How federal CIOs will navigate the presidential transition
- 07 November, 2016 22:00
Ahead of a new presidential administration and the shuffling of political leadership across the executive branch, the federal IT community is bracing for a major upheaval that will likely halt the launch of major new projects and could even derail current initiatives.
Regardless of who wins the White House on Tuesday, the transition from one administration to the next has a chilling effect on IT activity within the agencies, even if those projects are mostly overseen by career, non-political personnel.
"Obviously, it will vary significantly from agency to agency, but generally it is quite disruptive," says Richard Spires, the former CIO of the Department of Homeland Security who now serves as CEO of the IT training firm Learning Tree International.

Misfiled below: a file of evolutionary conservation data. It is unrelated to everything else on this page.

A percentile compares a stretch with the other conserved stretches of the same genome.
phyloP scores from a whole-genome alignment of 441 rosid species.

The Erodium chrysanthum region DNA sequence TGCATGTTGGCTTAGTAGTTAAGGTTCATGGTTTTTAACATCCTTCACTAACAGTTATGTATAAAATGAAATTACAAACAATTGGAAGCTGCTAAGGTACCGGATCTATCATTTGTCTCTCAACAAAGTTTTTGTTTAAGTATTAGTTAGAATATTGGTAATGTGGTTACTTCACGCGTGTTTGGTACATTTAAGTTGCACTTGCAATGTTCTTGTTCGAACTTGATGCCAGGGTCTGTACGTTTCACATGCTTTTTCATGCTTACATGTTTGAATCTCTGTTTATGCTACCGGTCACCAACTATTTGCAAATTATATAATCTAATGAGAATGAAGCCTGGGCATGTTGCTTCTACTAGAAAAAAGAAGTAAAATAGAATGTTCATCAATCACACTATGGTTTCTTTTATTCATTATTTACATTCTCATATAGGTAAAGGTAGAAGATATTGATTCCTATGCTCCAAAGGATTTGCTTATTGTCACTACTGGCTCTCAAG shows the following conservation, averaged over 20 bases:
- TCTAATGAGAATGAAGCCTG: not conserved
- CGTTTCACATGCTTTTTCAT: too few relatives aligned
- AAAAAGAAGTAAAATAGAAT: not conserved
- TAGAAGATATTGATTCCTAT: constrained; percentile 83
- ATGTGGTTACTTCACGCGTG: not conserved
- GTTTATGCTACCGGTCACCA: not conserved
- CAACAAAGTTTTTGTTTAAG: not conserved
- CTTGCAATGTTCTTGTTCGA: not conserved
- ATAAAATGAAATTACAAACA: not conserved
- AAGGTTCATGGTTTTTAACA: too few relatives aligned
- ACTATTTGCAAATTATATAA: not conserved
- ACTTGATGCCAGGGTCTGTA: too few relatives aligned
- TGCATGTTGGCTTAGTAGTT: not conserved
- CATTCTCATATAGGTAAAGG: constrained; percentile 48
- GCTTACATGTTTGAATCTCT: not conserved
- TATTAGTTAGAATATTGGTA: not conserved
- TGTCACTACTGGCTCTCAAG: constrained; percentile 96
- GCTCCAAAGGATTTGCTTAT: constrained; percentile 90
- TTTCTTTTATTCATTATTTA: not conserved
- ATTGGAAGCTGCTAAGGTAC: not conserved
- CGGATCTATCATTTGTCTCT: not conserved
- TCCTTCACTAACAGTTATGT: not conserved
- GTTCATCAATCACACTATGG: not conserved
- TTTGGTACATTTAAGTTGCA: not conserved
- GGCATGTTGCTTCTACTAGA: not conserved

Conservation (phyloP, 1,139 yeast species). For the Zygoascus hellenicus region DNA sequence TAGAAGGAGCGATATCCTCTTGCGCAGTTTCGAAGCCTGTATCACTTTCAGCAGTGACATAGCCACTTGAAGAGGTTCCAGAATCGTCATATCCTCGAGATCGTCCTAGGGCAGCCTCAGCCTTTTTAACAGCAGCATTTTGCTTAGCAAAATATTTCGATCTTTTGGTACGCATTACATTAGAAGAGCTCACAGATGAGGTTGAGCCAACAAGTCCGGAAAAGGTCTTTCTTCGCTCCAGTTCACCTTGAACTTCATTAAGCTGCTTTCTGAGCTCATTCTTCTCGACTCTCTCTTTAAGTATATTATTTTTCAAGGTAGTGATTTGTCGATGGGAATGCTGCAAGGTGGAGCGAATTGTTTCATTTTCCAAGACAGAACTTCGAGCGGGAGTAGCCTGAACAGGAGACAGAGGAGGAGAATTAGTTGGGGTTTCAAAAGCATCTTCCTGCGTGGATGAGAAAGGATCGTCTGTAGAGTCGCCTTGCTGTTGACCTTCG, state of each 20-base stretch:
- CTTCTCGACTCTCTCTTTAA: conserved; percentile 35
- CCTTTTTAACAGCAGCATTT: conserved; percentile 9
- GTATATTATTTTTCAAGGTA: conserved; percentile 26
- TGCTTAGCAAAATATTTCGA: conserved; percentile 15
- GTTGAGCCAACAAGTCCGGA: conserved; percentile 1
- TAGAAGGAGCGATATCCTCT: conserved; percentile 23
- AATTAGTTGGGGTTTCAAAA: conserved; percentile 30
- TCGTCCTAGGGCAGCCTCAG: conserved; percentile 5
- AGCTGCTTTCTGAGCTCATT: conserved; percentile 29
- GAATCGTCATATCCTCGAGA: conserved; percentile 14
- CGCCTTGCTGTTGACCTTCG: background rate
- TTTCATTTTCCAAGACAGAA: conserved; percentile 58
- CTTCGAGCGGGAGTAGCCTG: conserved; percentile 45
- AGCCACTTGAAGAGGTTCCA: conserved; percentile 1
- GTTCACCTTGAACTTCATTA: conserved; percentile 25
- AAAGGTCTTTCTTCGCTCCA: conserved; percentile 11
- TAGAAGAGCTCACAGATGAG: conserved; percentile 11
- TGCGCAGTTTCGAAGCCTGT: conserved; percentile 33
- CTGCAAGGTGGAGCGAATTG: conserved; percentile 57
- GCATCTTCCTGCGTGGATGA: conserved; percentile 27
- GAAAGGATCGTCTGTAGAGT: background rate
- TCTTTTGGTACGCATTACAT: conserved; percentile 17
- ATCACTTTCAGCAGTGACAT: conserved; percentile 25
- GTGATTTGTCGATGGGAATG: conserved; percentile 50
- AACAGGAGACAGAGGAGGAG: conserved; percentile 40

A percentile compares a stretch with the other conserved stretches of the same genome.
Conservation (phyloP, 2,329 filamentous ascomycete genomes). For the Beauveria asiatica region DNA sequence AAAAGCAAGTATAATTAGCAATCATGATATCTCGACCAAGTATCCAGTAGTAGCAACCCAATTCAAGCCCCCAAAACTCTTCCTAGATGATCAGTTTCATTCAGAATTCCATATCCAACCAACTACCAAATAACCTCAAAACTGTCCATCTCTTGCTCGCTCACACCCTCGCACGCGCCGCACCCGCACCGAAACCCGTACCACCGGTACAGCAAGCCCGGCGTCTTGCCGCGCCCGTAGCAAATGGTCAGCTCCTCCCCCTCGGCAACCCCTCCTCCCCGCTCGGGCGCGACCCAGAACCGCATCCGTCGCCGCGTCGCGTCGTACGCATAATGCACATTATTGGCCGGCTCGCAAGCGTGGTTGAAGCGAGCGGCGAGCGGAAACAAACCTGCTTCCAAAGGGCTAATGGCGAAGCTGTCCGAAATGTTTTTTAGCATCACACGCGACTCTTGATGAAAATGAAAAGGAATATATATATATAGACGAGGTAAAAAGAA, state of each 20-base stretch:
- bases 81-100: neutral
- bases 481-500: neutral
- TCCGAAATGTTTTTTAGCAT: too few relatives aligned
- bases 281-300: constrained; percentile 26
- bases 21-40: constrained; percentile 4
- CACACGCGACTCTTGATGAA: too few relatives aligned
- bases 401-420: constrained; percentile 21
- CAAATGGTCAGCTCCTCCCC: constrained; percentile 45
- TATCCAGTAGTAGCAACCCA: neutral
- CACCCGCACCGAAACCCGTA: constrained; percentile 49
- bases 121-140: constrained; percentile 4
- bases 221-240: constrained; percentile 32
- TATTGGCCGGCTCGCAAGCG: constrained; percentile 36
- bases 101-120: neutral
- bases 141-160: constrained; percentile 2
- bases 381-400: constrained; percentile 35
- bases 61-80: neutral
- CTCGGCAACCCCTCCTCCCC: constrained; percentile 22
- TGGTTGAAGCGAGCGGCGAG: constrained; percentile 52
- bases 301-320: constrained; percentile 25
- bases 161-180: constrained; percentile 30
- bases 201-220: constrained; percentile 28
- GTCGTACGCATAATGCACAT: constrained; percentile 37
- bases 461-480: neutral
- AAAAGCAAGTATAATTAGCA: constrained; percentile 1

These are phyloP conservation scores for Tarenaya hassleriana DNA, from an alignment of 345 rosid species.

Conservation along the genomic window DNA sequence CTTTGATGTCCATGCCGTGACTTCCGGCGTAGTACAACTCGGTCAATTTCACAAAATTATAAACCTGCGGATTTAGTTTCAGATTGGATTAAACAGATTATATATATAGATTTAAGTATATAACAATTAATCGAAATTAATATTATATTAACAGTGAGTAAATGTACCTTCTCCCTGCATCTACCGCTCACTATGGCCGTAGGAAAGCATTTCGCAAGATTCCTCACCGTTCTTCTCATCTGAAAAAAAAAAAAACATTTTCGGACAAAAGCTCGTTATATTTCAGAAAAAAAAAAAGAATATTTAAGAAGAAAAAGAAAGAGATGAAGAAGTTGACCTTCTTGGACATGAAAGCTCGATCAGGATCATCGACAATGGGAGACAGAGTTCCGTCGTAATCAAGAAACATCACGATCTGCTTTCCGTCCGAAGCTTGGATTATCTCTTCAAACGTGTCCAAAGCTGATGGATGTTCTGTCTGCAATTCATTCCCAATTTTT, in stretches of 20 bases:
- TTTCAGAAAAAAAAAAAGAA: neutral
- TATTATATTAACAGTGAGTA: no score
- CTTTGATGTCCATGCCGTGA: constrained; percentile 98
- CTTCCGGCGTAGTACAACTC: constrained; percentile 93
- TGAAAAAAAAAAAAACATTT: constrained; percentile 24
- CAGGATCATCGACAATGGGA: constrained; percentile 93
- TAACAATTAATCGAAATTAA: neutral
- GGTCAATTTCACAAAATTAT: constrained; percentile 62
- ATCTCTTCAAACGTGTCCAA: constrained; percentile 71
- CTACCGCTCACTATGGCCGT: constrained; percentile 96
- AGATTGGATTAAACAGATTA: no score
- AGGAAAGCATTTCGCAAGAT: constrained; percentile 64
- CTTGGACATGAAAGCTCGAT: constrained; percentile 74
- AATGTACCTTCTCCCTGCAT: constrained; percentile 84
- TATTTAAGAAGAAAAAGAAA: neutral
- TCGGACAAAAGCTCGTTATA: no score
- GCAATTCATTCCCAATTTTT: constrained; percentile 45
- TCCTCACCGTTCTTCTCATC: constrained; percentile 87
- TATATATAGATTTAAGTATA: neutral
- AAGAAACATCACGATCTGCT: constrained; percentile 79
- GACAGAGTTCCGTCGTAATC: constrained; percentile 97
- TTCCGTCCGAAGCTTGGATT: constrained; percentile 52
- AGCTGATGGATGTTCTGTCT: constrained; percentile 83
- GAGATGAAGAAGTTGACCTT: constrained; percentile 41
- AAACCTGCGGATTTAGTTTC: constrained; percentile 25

For starters, many CIOs today are political appointees who will exit the government Jan. 20, 2017. For those who stay on, and their career deputy CIOs and other non-political personnel, the transition process can create a holding pattern where there is little motivation to launch new projects before the incoming leaders assess the agency's operations and formulate their own priorities.
"No one wants to be out in front of where the new political leadership wants to go," says Steve Bennett, director of the global government practice at SAS, and analytics software provider, and the former director of the National Biosurveillance Integration Center at DHS.
So much of the impact of the presidential transition is situational, Bennett and other former government officials stress, noting that the impact on an agency or bureau can be the product of individual leaders and particular IT initiatives.
Observers point out that the extent to which an agency or a smaller organizational unit is upended by the presidential transition can be the product of how insulated it is from the political element. Bureaus and sub-agencies with few political appointees in their direct leadership can expect to enjoy more continuity than the segments of the government with more political leadership.
IT issues aren’t political, but election results could cause disruption